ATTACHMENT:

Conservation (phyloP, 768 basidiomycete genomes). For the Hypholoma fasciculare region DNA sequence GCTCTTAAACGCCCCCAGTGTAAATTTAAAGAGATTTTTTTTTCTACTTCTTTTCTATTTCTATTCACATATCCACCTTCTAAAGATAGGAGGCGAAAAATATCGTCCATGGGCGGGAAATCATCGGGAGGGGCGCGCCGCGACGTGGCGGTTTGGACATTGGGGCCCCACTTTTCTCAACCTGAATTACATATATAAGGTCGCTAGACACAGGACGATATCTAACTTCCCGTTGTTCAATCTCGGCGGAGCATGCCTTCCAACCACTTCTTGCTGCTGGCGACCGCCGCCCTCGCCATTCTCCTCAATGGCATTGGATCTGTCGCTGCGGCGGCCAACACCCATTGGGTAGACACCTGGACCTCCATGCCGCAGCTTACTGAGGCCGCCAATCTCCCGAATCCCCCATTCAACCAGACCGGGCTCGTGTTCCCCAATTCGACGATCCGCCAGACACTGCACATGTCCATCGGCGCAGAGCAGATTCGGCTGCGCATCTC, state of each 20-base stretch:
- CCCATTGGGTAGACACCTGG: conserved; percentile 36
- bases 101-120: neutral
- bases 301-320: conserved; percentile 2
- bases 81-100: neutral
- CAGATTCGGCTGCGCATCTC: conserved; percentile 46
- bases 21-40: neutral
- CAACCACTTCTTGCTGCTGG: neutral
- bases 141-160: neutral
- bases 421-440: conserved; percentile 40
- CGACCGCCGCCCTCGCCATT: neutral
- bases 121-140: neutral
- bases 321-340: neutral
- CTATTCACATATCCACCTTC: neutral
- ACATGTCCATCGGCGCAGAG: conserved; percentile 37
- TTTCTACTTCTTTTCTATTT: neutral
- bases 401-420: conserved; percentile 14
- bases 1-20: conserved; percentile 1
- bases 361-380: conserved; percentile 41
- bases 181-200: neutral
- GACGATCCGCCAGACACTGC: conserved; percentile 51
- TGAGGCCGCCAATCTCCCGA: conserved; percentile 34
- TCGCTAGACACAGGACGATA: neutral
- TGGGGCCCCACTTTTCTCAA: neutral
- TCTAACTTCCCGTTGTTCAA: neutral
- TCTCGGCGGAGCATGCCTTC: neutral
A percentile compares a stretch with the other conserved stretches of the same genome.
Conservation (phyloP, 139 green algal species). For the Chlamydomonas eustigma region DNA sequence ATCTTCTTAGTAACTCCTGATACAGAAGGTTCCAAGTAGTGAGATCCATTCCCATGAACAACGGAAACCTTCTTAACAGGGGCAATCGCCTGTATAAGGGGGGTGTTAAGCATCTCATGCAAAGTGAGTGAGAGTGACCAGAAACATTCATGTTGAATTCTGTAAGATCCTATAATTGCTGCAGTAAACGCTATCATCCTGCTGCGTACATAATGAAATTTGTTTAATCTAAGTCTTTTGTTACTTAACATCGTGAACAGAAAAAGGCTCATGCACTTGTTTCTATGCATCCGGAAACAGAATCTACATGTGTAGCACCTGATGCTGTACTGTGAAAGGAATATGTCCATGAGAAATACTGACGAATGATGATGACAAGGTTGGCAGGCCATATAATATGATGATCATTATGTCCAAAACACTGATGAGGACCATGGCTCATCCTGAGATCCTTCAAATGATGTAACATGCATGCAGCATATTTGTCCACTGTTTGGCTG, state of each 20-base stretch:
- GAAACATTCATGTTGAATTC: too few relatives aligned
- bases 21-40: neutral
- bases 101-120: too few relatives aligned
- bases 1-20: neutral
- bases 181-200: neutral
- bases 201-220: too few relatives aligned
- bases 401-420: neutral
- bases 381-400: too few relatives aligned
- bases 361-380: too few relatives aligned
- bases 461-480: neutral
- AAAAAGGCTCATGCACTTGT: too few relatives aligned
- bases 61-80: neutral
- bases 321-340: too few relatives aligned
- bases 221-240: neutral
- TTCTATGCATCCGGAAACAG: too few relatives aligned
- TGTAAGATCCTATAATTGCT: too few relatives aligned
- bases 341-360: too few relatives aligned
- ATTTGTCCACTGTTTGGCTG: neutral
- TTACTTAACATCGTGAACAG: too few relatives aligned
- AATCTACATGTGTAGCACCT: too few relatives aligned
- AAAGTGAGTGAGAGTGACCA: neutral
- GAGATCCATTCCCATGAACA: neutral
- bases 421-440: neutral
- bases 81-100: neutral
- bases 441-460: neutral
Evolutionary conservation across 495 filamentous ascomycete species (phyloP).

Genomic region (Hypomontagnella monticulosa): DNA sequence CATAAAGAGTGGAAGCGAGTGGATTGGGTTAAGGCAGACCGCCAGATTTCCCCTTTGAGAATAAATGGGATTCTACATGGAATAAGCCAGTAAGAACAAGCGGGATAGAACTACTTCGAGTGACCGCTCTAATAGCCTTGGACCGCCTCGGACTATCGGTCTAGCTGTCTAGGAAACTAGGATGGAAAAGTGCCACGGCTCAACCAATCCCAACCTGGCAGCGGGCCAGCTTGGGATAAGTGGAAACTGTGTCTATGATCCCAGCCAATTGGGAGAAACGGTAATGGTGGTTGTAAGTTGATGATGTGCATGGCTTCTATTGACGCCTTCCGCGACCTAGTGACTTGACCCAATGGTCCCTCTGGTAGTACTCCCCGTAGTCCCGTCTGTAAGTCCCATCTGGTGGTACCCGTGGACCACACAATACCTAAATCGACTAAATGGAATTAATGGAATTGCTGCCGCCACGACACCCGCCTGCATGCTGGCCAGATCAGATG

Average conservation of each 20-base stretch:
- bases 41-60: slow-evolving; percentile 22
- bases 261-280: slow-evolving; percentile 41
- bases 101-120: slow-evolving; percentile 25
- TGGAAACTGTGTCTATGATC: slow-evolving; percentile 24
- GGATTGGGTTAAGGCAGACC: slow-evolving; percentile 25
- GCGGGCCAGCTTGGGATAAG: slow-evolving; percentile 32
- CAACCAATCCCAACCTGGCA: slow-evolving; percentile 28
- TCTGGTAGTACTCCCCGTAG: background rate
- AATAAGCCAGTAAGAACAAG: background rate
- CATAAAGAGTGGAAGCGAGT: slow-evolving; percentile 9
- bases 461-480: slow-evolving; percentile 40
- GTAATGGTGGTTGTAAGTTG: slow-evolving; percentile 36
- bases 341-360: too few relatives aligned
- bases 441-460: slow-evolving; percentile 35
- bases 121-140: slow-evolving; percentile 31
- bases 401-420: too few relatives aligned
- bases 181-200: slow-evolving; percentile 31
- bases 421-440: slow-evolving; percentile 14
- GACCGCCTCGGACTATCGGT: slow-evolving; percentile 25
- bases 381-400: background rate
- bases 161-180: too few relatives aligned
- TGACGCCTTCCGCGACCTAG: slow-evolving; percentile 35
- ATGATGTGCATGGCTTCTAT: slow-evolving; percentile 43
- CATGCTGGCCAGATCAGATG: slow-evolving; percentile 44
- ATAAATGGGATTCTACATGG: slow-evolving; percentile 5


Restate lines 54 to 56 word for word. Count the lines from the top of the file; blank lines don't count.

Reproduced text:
Evolutionary conservation across 495 filamentous ascomycete species (phyloP).

Genomic region (Hypomontagnella monticulosa): DNA sequence CATAAAGAGTGGAAGCGAGTGGATTGGGTTAAGGCAGACCGCCAGATTTCCCCTTTGAGAATAAATGGGATTCTACATGGAATAAGCCAGTAAGAACAAGCGGGATAGAACTACTTCGAGTGACCGCTCTAATAGCCTTGGACCGCCTCGGACTATCGGTCTAGCTGTCTAGGAAACTAGGATGGAAAAGTGCCACGGCTCAACCAATCCCAACCTGGCAGCGGGCCAGCTTGGGATAAGTGGAAACTGTGTCTATGATCCCAGCCAATTGGGAGAAACGGTAATGGTGGTTGTAAGTTGATGATGTGCATGGCTTCTATTGACGCCTTCCGCGACCTAGTGACTTGACCCAATGGTCCCTCTGGTAGTACTCCCCGTAGTCCCGTCTGTAAGTCCCATCTGGTGGTACCCGTGGACCACACAATACCTAAATCGACTAAATGGAATTAATGGAATTGCTGCCGCCACGACACCCGCCTGCATGCTGGCCAGATCAGATG

Average conservation of each 20-base stretch: